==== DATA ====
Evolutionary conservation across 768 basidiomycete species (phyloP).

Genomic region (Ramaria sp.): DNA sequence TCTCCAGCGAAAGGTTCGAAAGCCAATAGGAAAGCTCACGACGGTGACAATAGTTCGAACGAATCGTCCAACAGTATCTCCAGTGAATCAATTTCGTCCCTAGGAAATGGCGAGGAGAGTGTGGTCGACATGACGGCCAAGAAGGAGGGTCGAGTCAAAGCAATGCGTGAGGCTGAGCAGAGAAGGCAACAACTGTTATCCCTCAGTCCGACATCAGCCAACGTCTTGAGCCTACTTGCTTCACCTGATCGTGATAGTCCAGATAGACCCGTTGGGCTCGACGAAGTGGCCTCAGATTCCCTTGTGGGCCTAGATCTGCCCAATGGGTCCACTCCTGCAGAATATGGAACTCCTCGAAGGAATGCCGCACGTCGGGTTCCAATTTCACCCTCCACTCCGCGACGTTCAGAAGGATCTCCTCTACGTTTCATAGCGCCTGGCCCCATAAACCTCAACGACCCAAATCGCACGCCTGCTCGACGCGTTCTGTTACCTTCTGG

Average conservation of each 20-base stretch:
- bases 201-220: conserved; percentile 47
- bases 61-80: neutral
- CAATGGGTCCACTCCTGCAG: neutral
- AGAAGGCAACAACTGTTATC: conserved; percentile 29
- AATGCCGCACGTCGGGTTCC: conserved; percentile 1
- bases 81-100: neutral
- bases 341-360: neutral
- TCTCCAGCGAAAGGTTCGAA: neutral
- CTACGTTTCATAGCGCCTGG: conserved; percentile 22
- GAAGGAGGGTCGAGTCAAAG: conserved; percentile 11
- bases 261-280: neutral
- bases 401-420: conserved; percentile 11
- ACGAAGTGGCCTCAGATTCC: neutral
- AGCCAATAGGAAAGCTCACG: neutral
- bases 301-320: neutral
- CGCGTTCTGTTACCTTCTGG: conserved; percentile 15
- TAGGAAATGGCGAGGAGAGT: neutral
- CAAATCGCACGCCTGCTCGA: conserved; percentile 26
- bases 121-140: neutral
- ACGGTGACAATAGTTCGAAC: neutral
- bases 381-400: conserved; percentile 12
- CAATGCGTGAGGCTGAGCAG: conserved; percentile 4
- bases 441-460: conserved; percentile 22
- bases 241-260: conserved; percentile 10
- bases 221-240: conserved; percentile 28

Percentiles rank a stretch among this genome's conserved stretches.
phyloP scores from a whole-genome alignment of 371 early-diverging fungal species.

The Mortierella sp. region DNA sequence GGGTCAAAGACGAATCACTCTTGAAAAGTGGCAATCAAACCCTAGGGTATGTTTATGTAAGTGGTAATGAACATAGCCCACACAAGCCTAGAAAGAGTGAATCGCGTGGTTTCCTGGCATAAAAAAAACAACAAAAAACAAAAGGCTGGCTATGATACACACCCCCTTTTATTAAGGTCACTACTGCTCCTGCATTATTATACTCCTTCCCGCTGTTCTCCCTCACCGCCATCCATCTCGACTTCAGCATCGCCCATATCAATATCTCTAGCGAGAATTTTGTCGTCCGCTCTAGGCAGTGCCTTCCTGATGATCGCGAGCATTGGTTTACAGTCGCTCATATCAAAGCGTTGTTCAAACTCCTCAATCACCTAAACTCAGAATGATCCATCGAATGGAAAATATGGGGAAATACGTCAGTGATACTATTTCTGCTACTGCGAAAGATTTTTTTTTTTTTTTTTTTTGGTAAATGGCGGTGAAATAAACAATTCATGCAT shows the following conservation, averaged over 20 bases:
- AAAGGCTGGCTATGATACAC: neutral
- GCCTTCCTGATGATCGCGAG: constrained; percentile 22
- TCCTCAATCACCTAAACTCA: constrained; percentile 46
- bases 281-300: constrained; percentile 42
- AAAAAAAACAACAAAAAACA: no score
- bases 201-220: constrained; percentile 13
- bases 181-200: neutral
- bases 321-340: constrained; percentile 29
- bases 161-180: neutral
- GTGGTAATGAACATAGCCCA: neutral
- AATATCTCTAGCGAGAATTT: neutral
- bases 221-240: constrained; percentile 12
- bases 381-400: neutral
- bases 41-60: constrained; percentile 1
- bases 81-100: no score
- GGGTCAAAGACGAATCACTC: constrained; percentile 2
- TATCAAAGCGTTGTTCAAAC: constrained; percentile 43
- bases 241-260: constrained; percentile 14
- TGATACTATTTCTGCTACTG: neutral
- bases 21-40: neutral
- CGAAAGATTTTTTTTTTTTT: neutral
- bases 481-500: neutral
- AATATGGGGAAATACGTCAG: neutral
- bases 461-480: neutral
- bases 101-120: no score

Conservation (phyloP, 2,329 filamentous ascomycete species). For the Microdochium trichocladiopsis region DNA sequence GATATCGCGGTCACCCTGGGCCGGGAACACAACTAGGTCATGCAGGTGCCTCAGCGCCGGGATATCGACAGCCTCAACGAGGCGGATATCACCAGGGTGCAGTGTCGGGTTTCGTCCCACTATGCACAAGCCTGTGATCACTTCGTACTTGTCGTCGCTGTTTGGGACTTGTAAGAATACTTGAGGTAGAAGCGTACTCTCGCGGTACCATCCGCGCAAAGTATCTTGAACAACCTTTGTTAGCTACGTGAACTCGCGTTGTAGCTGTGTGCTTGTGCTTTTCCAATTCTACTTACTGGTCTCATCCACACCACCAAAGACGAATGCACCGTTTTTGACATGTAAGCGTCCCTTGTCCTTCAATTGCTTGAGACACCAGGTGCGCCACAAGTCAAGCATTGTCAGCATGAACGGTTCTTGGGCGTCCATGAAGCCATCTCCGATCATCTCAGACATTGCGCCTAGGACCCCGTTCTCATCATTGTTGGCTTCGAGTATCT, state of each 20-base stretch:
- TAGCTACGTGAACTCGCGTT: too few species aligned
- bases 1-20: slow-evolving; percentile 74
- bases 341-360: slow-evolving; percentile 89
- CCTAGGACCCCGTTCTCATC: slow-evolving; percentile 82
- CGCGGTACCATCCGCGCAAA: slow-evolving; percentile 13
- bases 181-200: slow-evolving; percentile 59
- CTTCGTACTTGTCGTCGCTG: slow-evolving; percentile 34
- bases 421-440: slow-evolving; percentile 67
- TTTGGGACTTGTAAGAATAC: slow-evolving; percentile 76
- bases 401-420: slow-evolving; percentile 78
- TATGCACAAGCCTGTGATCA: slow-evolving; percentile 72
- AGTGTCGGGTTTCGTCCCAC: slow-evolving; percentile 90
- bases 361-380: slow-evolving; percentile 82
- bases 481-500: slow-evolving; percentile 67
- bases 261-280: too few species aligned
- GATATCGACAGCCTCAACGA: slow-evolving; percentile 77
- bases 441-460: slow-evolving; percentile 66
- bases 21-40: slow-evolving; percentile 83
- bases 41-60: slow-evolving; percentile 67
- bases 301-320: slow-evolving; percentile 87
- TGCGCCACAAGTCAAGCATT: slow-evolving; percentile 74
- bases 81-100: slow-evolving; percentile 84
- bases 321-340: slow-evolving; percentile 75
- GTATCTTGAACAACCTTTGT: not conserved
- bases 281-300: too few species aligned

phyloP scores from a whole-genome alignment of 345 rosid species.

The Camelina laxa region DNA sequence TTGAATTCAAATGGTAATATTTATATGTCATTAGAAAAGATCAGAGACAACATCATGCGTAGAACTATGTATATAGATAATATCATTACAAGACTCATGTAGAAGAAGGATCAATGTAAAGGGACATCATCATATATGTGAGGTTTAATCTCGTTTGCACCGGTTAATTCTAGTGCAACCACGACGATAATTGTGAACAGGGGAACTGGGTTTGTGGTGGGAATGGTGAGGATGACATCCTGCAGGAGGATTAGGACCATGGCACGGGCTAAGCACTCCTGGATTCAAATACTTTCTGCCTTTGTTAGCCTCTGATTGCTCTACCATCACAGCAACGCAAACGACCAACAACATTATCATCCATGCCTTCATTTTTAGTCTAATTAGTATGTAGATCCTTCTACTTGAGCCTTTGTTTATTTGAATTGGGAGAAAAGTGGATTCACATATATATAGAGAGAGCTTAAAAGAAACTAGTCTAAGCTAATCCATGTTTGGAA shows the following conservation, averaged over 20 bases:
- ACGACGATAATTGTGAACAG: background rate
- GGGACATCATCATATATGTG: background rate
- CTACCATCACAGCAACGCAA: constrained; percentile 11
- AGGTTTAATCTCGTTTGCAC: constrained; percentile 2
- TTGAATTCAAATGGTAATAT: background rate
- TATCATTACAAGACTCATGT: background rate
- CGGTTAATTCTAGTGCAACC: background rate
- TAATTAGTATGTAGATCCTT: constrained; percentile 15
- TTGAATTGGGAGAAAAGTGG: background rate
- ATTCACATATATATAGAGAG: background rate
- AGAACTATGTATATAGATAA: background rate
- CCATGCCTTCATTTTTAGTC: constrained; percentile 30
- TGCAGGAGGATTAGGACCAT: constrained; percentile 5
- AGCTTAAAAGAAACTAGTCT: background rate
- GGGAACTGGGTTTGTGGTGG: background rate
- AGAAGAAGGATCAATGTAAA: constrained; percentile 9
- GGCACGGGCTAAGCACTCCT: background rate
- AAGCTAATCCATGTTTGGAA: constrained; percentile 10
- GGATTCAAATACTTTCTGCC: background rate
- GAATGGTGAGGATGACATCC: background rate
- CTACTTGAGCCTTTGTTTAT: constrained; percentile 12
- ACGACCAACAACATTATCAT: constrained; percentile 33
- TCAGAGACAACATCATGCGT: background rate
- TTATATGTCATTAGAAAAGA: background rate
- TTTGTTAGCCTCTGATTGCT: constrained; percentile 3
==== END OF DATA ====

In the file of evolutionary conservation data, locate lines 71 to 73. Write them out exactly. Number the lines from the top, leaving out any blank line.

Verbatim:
- bases 481-500: slow-evolving; percentile 67
- bases 261-280: too few species aligned
- GATATCGACAGCCTCAACGA: slow-evolving; percentile 77